You’re looking for someone in your sponsorship company who works in areas like sales, product development, communications, business development, sponsorship, marketing, and/or branding. Ask around at your organization and see if anyone knows someone who works at the sponsorship company. If they do, it’s so much easier to get your foot in the door when you have a person in contact.
If you’re going in cold, then try using LinkedIn and similar platforms to gain this person’s contact information. Here are some templates you should follow when reaching out to the sponsorship company in writing. The templates are centered around events too, which is perfect for you.
Remember, you’re not sending your sponsorship proposal at this time. You’re only trying to secure a meeting with your sponsorship company. Then you can give your point of contact the sponsorship letter.
Follow up If Need Be
In almost all cases, you’re not going to get an answer right away from the sponsorship company, either a yes or a no. They’re going to want to pore over your proposal on their own, probably several times. A few other employees at the sponsorship company might have to comb over the proposal as well.
Then, the company has to chew on your deal, so don’t be surprised if it takes upwards of a week or more before you get a response. Bide your time and wait, but not forever. If several weeks have passed and you’ve heard zilch, you should follow up.
You can call or send an email. Mention who you are, why you’re getting in touch, and that you sent your sponsorship proposal on X date. Then ask if the sponsor has had a chance to look things over and whether they have any questions.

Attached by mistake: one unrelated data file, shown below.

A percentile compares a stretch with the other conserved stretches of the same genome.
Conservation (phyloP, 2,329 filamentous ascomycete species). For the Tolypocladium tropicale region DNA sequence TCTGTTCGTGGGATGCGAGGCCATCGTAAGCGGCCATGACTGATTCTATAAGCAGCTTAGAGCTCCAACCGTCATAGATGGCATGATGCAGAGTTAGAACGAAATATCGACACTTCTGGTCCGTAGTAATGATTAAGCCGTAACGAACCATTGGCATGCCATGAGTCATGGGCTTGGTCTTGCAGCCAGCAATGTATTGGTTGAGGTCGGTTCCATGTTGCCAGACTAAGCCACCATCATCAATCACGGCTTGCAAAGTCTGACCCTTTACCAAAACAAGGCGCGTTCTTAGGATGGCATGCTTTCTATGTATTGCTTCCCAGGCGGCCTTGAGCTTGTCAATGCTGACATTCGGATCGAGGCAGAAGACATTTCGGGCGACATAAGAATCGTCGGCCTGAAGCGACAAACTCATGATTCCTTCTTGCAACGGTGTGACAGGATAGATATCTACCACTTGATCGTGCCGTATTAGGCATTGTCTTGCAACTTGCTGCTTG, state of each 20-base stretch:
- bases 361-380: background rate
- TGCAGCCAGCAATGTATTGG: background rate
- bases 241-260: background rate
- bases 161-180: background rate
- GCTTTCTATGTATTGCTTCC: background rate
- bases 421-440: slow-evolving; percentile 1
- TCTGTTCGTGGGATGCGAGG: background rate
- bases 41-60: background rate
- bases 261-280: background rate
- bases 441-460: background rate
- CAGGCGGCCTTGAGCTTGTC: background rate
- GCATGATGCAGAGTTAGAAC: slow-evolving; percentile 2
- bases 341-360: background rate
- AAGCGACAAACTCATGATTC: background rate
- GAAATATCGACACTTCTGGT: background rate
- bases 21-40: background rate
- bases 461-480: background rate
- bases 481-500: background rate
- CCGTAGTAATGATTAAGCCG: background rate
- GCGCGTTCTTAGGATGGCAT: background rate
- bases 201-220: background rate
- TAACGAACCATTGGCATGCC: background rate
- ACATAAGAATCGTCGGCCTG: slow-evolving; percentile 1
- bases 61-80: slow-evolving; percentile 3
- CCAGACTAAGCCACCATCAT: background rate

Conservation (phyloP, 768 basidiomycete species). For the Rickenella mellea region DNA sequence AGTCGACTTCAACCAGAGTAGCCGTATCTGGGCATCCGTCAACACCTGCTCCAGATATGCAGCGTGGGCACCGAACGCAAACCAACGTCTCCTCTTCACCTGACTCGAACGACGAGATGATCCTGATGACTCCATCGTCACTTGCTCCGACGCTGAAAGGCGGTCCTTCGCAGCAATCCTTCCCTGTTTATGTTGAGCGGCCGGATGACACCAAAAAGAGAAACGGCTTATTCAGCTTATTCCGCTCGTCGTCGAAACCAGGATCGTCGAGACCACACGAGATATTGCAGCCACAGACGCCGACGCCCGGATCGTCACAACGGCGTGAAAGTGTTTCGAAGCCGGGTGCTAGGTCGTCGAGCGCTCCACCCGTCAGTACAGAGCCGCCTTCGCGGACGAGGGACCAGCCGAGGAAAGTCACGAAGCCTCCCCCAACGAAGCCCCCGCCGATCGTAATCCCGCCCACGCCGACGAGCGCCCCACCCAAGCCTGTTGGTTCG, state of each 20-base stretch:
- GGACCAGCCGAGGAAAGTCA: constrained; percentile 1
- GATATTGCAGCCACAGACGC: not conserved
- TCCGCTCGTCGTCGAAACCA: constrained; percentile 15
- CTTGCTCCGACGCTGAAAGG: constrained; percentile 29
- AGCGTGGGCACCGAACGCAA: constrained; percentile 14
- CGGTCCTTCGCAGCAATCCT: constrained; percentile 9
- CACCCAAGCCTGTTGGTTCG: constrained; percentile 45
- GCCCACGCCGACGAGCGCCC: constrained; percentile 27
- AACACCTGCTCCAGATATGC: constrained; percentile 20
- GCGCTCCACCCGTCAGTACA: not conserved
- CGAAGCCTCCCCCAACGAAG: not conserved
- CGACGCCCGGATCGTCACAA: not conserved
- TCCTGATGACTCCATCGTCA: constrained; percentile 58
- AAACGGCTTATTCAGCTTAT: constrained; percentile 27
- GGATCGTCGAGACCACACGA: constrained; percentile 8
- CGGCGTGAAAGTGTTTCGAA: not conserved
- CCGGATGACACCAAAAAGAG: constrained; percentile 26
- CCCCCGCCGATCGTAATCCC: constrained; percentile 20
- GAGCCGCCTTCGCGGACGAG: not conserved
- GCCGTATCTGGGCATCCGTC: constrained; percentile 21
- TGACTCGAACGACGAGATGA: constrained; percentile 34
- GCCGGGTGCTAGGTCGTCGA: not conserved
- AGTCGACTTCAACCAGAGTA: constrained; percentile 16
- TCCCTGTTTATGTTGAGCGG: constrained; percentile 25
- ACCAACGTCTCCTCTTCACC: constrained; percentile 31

If the sponsor is a little iffy on the proposal, offer to go through it with them and implement their suggestions so your sponsorship proposal better serves the sponsor. You might even have to schedule a few phone calls or meetings to get things right, but that’s okay.
When your sponsor approves of the proposal in its current state, then congrats! You now have a sponsor for your event.
Event sponsorship in the form of financial backing or promotion can boost your event attendance and bring in new customers.
In seeking a sponsor, most of your work won’t even involve them, at least not for a while. First, you have to know what kind of event you want to host as well as the type of sponsor you’d like to pursue. Gain insights into your audience and then begin going through your other assets and valuing them.
Next, work on your sponsorship proposal, find a point of contact at the sponsorship company, and you’re finally ready to ask for a meeting. No one ever said getting an event sponsor is easy or quick, but if you’re successful, it’s so worth it.
ABOUT THE AUTHOR
Chris Baylis is the President and CEO of The Sponsorship Collective and a self-confessed sponsorship geek.
After several years as a sponsor (that’s right, the one investing the money!) Chris decided to cross over to the sponsorship sales side where he has personally closed tens of millions of dollars in sponsorship deals. Chris has been on the front lines of multi-million dollar sponsorship agreements and has built and coached teams to do the same.
Chris now spends his time working with clients to value their assets and build strategies that drive sales. An accomplished speaker and international consultant, Chris has helped his clients raise millions in sponsorship dollars.
Connect with Chris via: The Sponsorship Collective | Twitter | LinkedIn